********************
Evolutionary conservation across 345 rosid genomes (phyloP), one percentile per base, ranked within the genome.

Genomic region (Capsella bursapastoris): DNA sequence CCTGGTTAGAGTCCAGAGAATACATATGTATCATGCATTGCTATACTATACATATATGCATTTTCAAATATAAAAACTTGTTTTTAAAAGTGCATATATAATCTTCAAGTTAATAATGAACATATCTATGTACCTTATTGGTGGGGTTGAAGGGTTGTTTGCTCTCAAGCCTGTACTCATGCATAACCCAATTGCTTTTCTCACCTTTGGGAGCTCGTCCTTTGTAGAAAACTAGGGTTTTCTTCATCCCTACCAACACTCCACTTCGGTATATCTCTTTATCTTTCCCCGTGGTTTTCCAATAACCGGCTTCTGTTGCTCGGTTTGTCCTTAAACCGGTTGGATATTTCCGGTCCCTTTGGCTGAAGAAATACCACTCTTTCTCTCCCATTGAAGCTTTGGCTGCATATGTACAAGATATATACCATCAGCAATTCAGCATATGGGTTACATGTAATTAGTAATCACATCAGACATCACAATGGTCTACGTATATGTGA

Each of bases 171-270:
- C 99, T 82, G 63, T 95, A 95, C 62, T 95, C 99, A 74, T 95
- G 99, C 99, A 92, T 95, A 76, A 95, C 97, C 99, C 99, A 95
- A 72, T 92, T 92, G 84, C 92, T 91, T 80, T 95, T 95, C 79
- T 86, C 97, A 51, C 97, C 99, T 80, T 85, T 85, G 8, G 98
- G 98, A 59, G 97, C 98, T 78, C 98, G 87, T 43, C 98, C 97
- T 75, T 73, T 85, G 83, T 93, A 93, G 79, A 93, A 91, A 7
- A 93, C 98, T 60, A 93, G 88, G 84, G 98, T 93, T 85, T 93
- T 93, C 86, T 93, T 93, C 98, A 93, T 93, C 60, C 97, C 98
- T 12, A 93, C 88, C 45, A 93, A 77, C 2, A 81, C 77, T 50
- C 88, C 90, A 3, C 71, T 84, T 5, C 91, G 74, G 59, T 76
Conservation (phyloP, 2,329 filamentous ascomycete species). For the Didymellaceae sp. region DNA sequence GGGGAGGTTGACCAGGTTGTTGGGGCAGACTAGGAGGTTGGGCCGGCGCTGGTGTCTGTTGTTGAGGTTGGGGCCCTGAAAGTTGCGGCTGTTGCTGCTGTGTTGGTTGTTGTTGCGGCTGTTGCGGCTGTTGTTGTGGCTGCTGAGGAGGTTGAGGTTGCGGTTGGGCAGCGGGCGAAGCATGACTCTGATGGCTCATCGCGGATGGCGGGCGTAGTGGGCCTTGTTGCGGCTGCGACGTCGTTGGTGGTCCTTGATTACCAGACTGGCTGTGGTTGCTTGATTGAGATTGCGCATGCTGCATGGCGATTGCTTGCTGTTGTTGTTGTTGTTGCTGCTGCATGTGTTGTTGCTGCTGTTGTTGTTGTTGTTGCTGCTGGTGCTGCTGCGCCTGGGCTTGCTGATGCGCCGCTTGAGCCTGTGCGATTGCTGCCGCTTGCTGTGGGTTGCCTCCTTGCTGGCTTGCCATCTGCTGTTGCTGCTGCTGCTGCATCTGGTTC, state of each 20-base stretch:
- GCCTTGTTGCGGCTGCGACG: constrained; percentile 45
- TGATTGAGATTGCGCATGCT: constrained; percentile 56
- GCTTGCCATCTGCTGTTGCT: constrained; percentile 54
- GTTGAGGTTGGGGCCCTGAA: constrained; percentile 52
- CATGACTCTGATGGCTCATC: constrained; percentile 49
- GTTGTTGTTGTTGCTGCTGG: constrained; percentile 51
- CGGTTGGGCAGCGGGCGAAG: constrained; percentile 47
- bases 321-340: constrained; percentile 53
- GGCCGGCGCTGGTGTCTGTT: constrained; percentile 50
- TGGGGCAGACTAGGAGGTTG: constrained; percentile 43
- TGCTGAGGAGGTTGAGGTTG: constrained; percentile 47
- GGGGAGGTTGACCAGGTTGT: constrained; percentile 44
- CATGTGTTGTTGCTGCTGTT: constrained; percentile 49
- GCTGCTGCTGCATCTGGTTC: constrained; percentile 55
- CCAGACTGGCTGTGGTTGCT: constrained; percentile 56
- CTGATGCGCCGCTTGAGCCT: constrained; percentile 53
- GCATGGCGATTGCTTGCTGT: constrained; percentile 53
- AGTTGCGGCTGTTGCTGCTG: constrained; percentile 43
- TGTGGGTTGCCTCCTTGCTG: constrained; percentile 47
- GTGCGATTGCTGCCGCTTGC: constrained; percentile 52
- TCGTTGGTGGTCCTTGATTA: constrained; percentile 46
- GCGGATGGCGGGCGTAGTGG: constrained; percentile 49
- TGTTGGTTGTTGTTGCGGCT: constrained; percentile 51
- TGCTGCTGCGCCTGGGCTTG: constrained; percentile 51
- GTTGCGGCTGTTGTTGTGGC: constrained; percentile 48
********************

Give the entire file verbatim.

Evolutionary conservation across 345 rosid genomes (phyloP), one percentile per base, ranked within the genome.

Genomic region (Capsella bursapastoris): DNA sequence CCTGGTTAGAGTCCAGAGAATACATATGTATCATGCATTGCTATACTATACATATATGCATTTTCAAATATAAAAACTTGTTTTTAAAAGTGCATATATAATCTTCAAGTTAATAATGAACATATCTATGTACCTTATTGGTGGGGTTGAAGGGTTGTTTGCTCTCAAGCCTGTACTCATGCATAACCCAATTGCTTTTCTCACCTTTGGGAGCTCGTCCTTTGTAGAAAACTAGGGTTTTCTTCATCCCTACCAACACTCCACTTCGGTATATCTCTTTATCTTTCCCCGTGGTTTTCCAATAACCGGCTTCTGTTGCTCGGTTTGTCCTTAAACCGGTTGGATATTTCCGGTCCCTTTGGCTGAAGAAATACCACTCTTTCTCTCCCATTGAAGCTTTGGCTGCATATGTACAAGATATATACCATCAGCAATTCAGCATATGGGTTACATGTAATTAGTAATCACATCAGACATCACAATGGTCTACGTATATGTGA

Each of bases 171-270:
- C 99, T 82, G 63, T 95, A 95, C 62, T 95, C 99, A 74, T 95
- G 99, C 99, A 92, T 95, A 76, A 95, C 97, C 99, C 99, A 95
- A 72, T 92, T 92, G 84, C 92, T 91, T 80, T 95, T 95, C 79
- T 86, C 97, A 51, C 97, C 99, T 80, T 85, T 85, G 8, G 98
- G 98, A 59, G 97, C 98, T 78, C 98, G 87, T 43, C 98, C 97
- T 75, T 73, T 85, G 83, T 93, A 93, G 79, A 93, A 91, A 7
- A 93, C 98, T 60, A 93, G 88, G 84, G 98, T 93, T 85, T 93
- T 93, C 86, T 93, T 93, C 98, A 93, T 93, C 60, C 97, C 98
- T 12, A 93, C 88, C 45, A 93, A 77, C 2, A 81, C 77, T 50
- C 88, C 90, A 3, C 71, T 84, T 5, C 91, G 74, G 59, T 76
Conservation (phyloP, 2,329 filamentous ascomycete species). For the Didymellaceae sp. region DNA sequence GGGGAGGTTGACCAGGTTGTTGGGGCAGACTAGGAGGTTGGGCCGGCGCTGGTGTCTGTTGTTGAGGTTGGGGCCCTGAAAGTTGCGGCTGTTGCTGCTGTGTTGGTTGTTGTTGCGGCTGTTGCGGCTGTTGTTGTGGCTGCTGAGGAGGTTGAGGTTGCGGTTGGGCAGCGGGCGAAGCATGACTCTGATGGCTCATCGCGGATGGCGGGCGTAGTGGGCCTTGTTGCGGCTGCGACGTCGTTGGTGGTCCTTGATTACCAGACTGGCTGTGGTTGCTTGATTGAGATTGCGCATGCTGCATGGCGATTGCTTGCTGTTGTTGTTGTTGTTGCTGCTGCATGTGTTGTTGCTGCTGTTGTTGTTGTTGTTGCTGCTGGTGCTGCTGCGCCTGGGCTTGCTGATGCGCCGCTTGAGCCTGTGCGATTGCTGCCGCTTGCTGTGGGTTGCCTCCTTGCTGGCTTGCCATCTGCTGTTGCTGCTGCTGCTGCATCTGGTTC, state of each 20-base stretch:
- GCCTTGTTGCGGCTGCGACG: constrained; percentile 45
- TGATTGAGATTGCGCATGCT: constrained; percentile 56
- GCTTGCCATCTGCTGTTGCT: constrained; percentile 54
- GTTGAGGTTGGGGCCCTGAA: constrained; percentile 52
- CATGACTCTGATGGCTCATC: constrained; percentile 49
- GTTGTTGTTGTTGCTGCTGG: constrained; percentile 51
- CGGTTGGGCAGCGGGCGAAG: constrained; percentile 47
- bases 321-340: constrained; percentile 53
- GGCCGGCGCTGGTGTCTGTT: constrained; percentile 50
- TGGGGCAGACTAGGAGGTTG: constrained; percentile 43
- TGCTGAGGAGGTTGAGGTTG: constrained; percentile 47
- GGGGAGGTTGACCAGGTTGT: constrained; percentile 44
- CATGTGTTGTTGCTGCTGTT: constrained; percentile 49
- GCTGCTGCTGCATCTGGTTC: constrained; percentile 55
- CCAGACTGGCTGTGGTTGCT: constrained; percentile 56
- CTGATGCGCCGCTTGAGCCT: constrained; percentile 53
- GCATGGCGATTGCTTGCTGT: constrained; percentile 53
- AGTTGCGGCTGTTGCTGCTG: constrained; percentile 43
- TGTGGGTTGCCTCCTTGCTG: constrained; percentile 47
- GTGCGATTGCTGCCGCTTGC: constrained; percentile 52
- TCGTTGGTGGTCCTTGATTA: constrained; percentile 46
- GCGGATGGCGGGCGTAGTGG: constrained; percentile 49
- TGTTGGTTGTTGTTGCGGCT: constrained; percentile 51
- TGCTGCTGCGCCTGGGCTTG: constrained; percentile 51
- GTTGCGGCTGTTGTTGTGGC: constrained; percentile 48